To provide community education and training in health research, to facilitate the use of health information and policy development, to advice First Nations and Aboriginal governments on health policy issues.

Links include:

Present Research

Past Research

Publications and Reports


Wilde, D. (designer) AHR Logo, (online image)  Retrieved November 17, 2009  from CAHR website. http://www.umanitoba.ca/centres/cahr/about/background.html

November 18, 2009   No Comments

The Photography of Richard Throssel (DGM Module 3-3)


Whereas Edward Curtis was a White man photographing Indians, Richard Throssel was a Crow Indian, hired by the Indian Service (of the US Gov’t) from 1909 to 1911 to depict everyday life on the Crow Reserve. While Throssel’s photographs are also coloured by the late-Romantic notion of the “noble Indian”, his insider’s perspective led to many photographs that depict a somewhat truer reality: Indians who weren’t living in an idealized past, but as contemporary to the rest of America at the beginning of the twentieth century.

On the page linked above, Valerie Daniels has posted a representative selection of photographs from Throssel’s employment by the Indian Service and his later private venture, Throssel Photocraft Co., along with a brief biography. A number of these photos, such as Showing the Better Class of Indian Home (1910) and Interior of the Best Kitchen on the Crow Reservation (1910) had been produced for use in educational pamphlets on “Indian Health”.

November 8, 2009   No Comments

Module 1 Weblog #2 (Al Davidson)

First Nations Technology Council

Description & Relevance

This site outlines the Mission, Mandate, Goals and the organizational  structure  of the  British Columbia First Nations Technology Council. The relevance of this organization and supporting partnerships to our focus in Module 1 of ETEC 521 is significant, pasrticularly when considering the mission “supporting the full integration of technologies to improve the quality of life for l First Nations in BC,” progressive goals, and support for technology integration which highlight the values of the First Nations Technology Council. In the first module we are asking ‘big questions’ about the paradoxes between indigeneity and technology. When exploring the ambitious and benevolent efforts of this council it seems as if the potential negatives and consequences of technology integration into first nations communities are not at issue. Regardless, the site itself is excellent and contains many links to partners and associated sites that explore the use of and connections between First Nations, technlogy, and education.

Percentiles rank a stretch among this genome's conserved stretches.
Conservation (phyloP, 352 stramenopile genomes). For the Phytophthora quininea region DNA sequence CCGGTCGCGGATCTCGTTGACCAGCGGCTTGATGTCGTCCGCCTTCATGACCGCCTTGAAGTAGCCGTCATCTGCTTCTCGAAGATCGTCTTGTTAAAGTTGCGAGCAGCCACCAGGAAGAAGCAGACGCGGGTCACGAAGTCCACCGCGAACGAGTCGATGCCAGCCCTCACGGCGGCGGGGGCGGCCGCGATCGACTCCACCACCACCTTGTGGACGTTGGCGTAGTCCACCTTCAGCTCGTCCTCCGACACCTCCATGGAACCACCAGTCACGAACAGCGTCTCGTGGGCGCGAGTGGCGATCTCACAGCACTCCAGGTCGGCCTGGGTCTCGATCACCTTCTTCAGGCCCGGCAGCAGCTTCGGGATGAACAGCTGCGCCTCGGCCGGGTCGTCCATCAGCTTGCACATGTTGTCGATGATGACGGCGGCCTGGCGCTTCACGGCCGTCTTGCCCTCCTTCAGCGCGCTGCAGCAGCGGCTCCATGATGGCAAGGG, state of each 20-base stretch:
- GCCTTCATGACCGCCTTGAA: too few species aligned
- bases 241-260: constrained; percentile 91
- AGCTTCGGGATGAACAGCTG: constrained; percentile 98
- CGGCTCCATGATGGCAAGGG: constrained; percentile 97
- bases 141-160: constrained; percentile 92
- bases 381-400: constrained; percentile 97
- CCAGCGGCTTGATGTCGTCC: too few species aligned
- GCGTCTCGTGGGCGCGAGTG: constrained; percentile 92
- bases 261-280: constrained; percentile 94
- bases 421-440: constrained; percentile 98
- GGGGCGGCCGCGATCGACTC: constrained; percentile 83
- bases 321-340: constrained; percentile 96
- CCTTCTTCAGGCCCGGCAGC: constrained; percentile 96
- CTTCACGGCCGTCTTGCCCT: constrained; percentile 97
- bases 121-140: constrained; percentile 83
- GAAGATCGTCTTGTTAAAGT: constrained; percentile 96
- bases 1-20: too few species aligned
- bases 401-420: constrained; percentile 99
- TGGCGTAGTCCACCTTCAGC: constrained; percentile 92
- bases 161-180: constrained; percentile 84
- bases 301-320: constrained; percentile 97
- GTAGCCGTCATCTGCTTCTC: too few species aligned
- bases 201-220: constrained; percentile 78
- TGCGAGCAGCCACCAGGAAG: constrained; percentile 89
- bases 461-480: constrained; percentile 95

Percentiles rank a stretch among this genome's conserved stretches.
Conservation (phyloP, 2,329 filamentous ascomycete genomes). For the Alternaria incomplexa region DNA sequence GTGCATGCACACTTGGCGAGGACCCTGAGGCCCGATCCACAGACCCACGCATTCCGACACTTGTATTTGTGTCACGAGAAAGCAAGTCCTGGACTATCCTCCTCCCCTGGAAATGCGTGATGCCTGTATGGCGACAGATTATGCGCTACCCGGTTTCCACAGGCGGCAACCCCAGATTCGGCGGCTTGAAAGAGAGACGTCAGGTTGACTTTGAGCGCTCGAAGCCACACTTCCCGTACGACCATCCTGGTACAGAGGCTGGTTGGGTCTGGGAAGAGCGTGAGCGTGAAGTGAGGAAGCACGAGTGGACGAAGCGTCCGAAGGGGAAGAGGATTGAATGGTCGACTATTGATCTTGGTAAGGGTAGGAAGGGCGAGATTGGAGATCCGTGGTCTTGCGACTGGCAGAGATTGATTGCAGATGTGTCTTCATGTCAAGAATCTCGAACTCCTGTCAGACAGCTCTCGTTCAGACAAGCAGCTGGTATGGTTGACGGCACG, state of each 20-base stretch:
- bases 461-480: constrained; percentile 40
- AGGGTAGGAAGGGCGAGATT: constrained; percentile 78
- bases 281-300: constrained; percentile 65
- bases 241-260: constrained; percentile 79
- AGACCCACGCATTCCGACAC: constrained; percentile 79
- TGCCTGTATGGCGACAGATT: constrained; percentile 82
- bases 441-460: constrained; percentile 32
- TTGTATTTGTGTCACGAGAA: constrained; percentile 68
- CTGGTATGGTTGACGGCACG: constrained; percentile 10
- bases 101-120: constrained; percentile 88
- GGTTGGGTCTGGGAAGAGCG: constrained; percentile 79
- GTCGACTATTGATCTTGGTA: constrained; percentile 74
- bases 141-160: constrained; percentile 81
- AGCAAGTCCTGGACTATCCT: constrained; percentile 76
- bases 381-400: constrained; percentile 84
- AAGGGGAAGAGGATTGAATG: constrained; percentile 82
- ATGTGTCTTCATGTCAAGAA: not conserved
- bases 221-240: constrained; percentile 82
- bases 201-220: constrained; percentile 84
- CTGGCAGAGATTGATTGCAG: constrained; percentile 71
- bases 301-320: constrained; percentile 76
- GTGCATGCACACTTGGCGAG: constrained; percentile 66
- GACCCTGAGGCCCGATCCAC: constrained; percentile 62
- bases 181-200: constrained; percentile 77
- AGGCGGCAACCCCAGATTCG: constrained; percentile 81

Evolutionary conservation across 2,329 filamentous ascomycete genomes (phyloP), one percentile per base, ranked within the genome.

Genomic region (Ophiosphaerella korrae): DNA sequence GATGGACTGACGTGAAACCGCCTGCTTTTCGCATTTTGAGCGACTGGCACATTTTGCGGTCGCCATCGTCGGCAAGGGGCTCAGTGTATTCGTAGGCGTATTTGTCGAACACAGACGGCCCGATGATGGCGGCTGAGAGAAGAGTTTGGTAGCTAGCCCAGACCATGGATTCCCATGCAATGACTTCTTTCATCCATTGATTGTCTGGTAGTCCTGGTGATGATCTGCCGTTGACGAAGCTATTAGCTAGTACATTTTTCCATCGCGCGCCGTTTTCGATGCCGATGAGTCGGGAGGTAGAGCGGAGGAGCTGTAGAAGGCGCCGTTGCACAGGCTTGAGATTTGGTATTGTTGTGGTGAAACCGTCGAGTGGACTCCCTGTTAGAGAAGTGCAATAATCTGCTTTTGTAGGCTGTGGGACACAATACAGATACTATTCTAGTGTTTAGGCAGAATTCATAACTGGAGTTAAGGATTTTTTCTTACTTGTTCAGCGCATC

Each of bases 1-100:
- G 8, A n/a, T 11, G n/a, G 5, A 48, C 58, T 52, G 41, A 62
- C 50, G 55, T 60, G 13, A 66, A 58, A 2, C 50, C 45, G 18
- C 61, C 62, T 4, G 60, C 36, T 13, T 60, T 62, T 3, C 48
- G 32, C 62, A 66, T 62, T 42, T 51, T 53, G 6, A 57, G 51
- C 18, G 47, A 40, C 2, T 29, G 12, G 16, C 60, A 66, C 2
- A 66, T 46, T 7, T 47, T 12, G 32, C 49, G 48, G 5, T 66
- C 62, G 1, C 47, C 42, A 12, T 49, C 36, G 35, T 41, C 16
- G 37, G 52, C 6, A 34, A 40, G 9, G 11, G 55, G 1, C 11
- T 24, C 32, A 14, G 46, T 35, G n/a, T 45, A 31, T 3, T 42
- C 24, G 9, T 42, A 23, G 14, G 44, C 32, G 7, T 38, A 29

Links and Features

There are too many links to list but here are some that have strong connections to our course of study

  •  From the Community Applications page is a link to a documentary titled “Cedar and Silicon” which explores the process of bringing technology to a First Nations community.
  • The Youth Cafe page links to a number of related sites as well as a Film Festival in part supported by the First Nations Technology Council.[youtube]https://www.youtube.com/watch?v=ZsYbvXZerTY&feature=channel_page[/youtube]

Address: http://www.fntc.info/

September 20, 2009   No Comments

Native Health Database: UNM Health Sciences Center (DGM Module 1-1)

[Well, here goes. I’ll break open the floodgates on this blogging project. Please let me know if I’m not on the right track with this posting.]


“The Native Health Database contains bibliographic information and abstracts of health-related articles, reports, surveys, and other resource documents pertaining to the health and health care of American Indians, Alaska Natives, and Canadian First Nations. The database provides information for the benefit, use, and education of organizations and individuals with an interest in health-related issues, programs, and initiatives regarding North American indigenous peoples.” (from “About the NHD“)

While this database doesn’t focus specifically on technology, it does leverage a digital database and the internet in order to facilitate health-care research through a Native North American lens. A couple of quick searches identified numerous articles that do touch on technology in the delivery of and education about health care in an Indigenous context. Such articles could be used to inform my own research into considering the selection of technology-based delivery methods for theological education in First Nations communities in northern Ontario and Quebec.

Other links from this site include:

David Macdonald

September 16, 2009   2 Comments